Engine Size: 327
Refrigerant Type: R-12
Ambient Temp: 90
Pressure Low: -15" hg
Pressure High: 150
Country of Origin: United States
This winter I decided to rebuild the R-12 AC system in my 67 small block car. I did the following to the car.
1. Replaced the shaft seal in the compressor.
2. Had the filter Dryer rebuilt.
3. Replaced the incorrect expansion valve with the correct J clamp style bulb (purchased from Corvette Central).
4. Bench tested the POA valve. Relieved at 32 PSIG.
5. New hoses and clamps.
6. Added 10 oz of new refrigerant oil.
Triple evacuated entire system and pulled the system down to 250 microns and pressure did not rise above 500 microns after 12 hours.
Using a dial-a-charge I transferred just over 3 lbs of R-12 with the compressor in operation. Blower fan was in the high position.
The ambient temperature was 90 degrees F
After 5 minutes of operation the head pressure was 150 lbs and the suction pressure was 15 inches of hg. The suction pressure did rise to 0 psig once during the test and then returned to approximately 10" hg before I shut the system down.
The sight glass is free of bubbles.
It almost appears that the new expansion valve is malfunctioning and simulating a pumped down condition.
I do not have a refrigerant recovery device and I just added my last three pounds of R12 so I am very interested in suggestions from this forum that first address corrective action that does not include opening up the system initially.
I'd be tapping the snot out of that TXV-while it is running- it appears to be stuck- since you are running in a vacuum-- could it be POA stuck as well? I'd tap on it too.-- with a ball peen whammer.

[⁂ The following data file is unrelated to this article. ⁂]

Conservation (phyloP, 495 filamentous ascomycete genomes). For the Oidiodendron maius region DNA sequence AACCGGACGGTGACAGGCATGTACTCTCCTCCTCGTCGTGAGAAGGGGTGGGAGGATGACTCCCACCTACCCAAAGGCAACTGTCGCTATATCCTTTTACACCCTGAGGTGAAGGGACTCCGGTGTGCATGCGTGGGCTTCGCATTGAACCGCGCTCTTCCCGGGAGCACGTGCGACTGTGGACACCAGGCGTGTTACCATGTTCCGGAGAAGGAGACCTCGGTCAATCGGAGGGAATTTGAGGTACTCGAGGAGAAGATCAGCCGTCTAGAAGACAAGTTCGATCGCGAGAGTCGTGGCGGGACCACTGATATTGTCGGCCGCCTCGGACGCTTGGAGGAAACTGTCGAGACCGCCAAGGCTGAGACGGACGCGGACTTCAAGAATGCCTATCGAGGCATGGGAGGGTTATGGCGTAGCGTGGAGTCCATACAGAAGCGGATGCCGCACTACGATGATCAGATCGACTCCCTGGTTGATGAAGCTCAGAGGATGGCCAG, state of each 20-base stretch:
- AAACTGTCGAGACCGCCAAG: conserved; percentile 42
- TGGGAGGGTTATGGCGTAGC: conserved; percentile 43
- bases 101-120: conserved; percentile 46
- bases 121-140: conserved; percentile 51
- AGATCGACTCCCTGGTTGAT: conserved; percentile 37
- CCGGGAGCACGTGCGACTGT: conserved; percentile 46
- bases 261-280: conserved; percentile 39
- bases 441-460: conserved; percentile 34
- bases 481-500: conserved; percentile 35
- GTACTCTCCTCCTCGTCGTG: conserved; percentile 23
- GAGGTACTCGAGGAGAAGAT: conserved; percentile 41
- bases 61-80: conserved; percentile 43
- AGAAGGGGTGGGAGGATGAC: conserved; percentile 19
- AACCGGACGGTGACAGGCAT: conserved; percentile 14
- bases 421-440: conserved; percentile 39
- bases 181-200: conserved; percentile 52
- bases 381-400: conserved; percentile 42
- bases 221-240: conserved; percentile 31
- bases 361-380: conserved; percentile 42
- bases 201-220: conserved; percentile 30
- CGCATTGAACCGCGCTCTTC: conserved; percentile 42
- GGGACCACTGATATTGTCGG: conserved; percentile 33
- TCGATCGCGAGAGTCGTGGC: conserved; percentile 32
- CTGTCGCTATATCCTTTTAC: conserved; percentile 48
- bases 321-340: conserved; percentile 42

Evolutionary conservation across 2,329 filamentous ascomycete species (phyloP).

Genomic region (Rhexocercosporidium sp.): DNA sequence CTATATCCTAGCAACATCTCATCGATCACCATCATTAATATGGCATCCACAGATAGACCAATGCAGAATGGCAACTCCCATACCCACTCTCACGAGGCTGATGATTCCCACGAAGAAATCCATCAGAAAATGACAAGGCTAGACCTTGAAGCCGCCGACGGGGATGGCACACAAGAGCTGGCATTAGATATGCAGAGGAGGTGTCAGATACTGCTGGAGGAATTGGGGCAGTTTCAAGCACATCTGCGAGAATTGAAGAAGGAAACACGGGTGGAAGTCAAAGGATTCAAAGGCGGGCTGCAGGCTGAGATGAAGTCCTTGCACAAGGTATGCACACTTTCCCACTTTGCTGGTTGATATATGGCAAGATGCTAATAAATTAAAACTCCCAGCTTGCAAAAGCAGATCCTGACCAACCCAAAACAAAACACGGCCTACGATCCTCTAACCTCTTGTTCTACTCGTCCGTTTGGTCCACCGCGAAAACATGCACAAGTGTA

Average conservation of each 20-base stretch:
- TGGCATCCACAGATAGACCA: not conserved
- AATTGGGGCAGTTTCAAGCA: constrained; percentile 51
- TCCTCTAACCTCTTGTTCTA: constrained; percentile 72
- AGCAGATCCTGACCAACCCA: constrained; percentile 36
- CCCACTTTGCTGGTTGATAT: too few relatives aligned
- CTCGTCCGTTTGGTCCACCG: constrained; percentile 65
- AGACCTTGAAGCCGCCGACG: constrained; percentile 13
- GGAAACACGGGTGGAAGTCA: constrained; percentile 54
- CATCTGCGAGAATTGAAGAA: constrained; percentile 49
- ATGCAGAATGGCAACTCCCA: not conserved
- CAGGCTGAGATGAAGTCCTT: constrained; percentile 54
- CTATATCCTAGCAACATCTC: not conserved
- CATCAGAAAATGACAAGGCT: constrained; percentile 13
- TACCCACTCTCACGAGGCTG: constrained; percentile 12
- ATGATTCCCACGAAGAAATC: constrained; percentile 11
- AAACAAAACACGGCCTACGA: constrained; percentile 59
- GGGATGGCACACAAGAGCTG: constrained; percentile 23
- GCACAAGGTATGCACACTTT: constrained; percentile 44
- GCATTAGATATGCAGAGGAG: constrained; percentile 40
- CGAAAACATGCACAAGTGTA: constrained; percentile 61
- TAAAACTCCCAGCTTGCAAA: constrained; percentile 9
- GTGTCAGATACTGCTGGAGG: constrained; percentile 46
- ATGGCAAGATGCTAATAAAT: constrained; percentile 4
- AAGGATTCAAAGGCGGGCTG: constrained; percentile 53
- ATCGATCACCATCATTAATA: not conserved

The number one A/C diagnostic tool there is- is to know how much refrigerant is in the system- this can only be done by recovering and weighing the refrigerant!!
Just a thought.... 65% of A/C failures in my 3200 car diagnostic database (GM vehicles) are due to loss of refrigerant due to a leak......
I followed your advice using the hammer on the expansion valve. I also placed the thermal bulb in boiling water and then into an ice bath for a couple of cycles. Still did not work.
Time to open up the system
Remove the TXV. See if you can blow thru it while holding the bulb in your hand. Then put bulb in ice. It should shut down.
A good TXV installed backwards will slam shut like that too.
If it's not a complete blockage, the restricted part (which is normally on the high side and thus should be warm) will get cold.
I removed the new expansion valve and it is stuck in the closed position. I even put the thermal bulb in boiling water and was still unable to blow through the valve body. The new valve is out of warranty so it looks like I will have to purchase another new valve.
Thanks for your suggestions---Mark
Sounds like you lost the charge in the sensing bulb.
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